The 2006 San Francisco Fetish Ball Weekend

By on February 12, 2007

Looking down from the balcony, I saw swirls of flowing latex sleeves. Breasts bound up high in black shiny stuff pushing cleavage out and up. Legs running up to asses captured tight in rubber, leather, PVC, spandex – you name the fetish fabric and it was out there. Fishnet clinging to skin. Mesh showing off the sheen of barely-concealed flesh. And it was hot. What skin was not clad in alluring materials glistened with sweat, catching the flashes of light from strobes and lasers.

In that moment, I loved them all.

The 2006 San Francisco Fetish Ball Weekend was just like that. Starting with the Gallery Opening at the DNA Lounge on Thursday night, where friends from all over the world got caught up with each other and new connections were made while looking at beautiful fetish art (and an auction was held to raise money for the Free Speech Coalition) and continuing with the beauty of the flesh-hook suspensions and the throbbing beats of Friday night’s Club Enslaved. Club Enslaved was in an intimate venue, Studio Z, which was so cram-packed with people you could barely make it from the stage to the dungeon and you certainly couldn’t get there without literally bumping into any number of people you knew and making friends with a number of people you wanted to get to know (“Excuse me, I believe my armband is caught in your fishnet bra….”)

The beats were throbbing even harder on the night of Fetish Ball itself, they echoed around the curved dome of the Regency Grand Ballroom. This Saturday night, people were able to spread out a bit and fully appreciate what other people were wearing (this was an amazingly well-dressed event, with very few “tourists” come to gawk at the “freaks.”) This did not stop them from bumping into each other, however – I myself was in close contact with quite a few lovely people, and not from lack of elbow room.

A “VIP” ticket got you upstairs to the round, seated balcony, from whence you could see both the dance floor (full of people who ranged the gamut from fully-encased in latex, to wearing nothing but a PVC thong and boots) and then also the selection of other VIPs, curving around in a circle of happily chatting (and in some cases happily playing) fellow fetishists, gesturing excitedly with their drinks (“sponsored by Redbull”) or taking pictures of each other with cameras that ranged from Nikon D100s to Fuji Quicksnaps.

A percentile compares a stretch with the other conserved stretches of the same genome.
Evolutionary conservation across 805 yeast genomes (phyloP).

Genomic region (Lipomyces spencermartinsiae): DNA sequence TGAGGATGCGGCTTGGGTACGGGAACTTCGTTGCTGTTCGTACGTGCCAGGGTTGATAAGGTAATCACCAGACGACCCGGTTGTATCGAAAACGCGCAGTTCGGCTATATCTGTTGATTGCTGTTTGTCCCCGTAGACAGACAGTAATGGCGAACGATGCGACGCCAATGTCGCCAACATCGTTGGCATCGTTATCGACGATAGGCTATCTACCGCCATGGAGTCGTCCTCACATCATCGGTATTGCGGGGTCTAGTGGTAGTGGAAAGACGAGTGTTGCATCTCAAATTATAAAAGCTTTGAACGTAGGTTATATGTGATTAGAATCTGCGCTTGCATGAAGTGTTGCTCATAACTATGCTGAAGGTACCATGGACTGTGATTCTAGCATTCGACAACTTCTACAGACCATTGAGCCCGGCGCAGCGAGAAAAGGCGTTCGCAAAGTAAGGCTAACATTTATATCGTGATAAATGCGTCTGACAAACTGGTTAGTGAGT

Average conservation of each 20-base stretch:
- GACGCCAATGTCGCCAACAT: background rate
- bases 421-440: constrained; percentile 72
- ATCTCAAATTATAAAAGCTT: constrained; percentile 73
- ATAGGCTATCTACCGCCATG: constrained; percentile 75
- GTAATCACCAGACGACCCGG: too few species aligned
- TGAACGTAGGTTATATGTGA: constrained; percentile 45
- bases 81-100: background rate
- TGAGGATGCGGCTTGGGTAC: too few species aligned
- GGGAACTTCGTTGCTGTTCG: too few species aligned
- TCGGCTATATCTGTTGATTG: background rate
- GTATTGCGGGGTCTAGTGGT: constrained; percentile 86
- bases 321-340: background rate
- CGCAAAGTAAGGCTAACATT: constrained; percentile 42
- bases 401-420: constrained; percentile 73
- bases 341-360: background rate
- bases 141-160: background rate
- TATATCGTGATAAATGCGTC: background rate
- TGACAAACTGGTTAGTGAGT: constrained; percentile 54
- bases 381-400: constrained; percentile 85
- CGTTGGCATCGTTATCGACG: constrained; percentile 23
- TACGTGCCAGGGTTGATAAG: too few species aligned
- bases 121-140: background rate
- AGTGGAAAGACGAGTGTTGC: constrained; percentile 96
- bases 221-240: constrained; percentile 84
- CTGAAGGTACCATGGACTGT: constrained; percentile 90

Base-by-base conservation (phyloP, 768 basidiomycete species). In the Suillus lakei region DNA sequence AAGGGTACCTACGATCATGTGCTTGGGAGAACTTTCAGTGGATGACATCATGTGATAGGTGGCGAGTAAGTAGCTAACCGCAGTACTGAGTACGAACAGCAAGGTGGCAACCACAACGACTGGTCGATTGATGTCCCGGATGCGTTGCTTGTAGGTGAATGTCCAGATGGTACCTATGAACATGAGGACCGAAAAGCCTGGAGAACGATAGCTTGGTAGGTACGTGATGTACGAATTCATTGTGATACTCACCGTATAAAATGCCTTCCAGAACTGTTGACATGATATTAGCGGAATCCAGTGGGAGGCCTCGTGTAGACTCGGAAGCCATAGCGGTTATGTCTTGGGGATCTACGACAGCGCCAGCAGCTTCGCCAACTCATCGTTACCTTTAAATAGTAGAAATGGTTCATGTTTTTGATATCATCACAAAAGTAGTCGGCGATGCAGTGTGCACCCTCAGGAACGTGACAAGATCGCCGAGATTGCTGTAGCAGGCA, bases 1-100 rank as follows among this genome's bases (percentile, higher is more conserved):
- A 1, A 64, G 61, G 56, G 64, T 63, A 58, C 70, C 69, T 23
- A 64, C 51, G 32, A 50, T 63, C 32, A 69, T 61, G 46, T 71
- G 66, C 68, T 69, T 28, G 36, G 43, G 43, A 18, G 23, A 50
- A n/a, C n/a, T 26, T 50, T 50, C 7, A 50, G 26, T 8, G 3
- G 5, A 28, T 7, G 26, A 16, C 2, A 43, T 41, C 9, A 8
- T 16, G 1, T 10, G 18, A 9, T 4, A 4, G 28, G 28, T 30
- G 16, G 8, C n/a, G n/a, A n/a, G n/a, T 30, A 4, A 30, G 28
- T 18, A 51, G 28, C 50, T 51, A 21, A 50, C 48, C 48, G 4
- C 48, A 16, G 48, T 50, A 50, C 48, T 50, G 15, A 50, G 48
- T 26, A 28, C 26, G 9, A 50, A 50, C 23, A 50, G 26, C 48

From the balcony was also an excellent view of the stage, where the fashion show took place at about midnight. San Francisco’s Lust Designs was up first, with some very attractive new looks. Fierce Couture, Tressa Williams’ L.A. label, showcased some of her dramatic styles. Then Puimond rocked the house with a “Dangerous Women” number, featuring such names as Sasha Monet and Darenzia. They were followed by Libidex who showed their amazing latex catsuits. Then came HW Design from Vienna starring the Kumimonster in a spotted latex catsuit and other models in lovely golden latex corsets and clear latex stockings. The show ended with a big Madonna-esque extravaganza by Madame S. From the opening, in which several leather “puppies” were walked out by some hot leather men, to the pansexual romp on the big black leather bed behind them, this show really echoed what was great about the whole event. All sorts of fetishes and fetish looks were presented on stage in this show, and it was perfectly a reflection of the audience, who represented a full range of fetishes, sexualities, and tastes. After the show, gay leather men danced beside a heterosexual Daddy-and-little-girl couple who alongside three lesbians in sailor suits who were getting down next to two latex-clad girls making out with a goth guy wearing seemingly nothing but black tape.

I had a flash of realization looking down on it all. At other clubs you dress to impress, you put on the prettiest or handsomest shell you can, not only to attract, but also to protect. After all, you will be surrounded by strangers and, while you might want to meet someone or make friends, still you have to be wary of the people you don’t want to meet.

But at a fetish event, people don’t just wear clothes – protective coloration if you will. They wear their heart on their sleeves. They show to everyone their dreams and desires, their innermost cravings and needs.

Those fellow fetishists dancing below me were holding themselves open, holding their hearts open for all to see. And I loved them for it – I felt as if we were all one big family – a band of people who had come together to be openly themselves and hold that same freedom open to those around them. I felt that the only restrictions that night were the ones those people created, made of latex and leather and desire.

It was a rush. I came away from the evening, from the whole weekend, more in love with the fetish scene than I had been before. And how many events are not just fun, or interesting, but actually make you fall in love with your chosen fetish all over again…?

by Zylle Defeu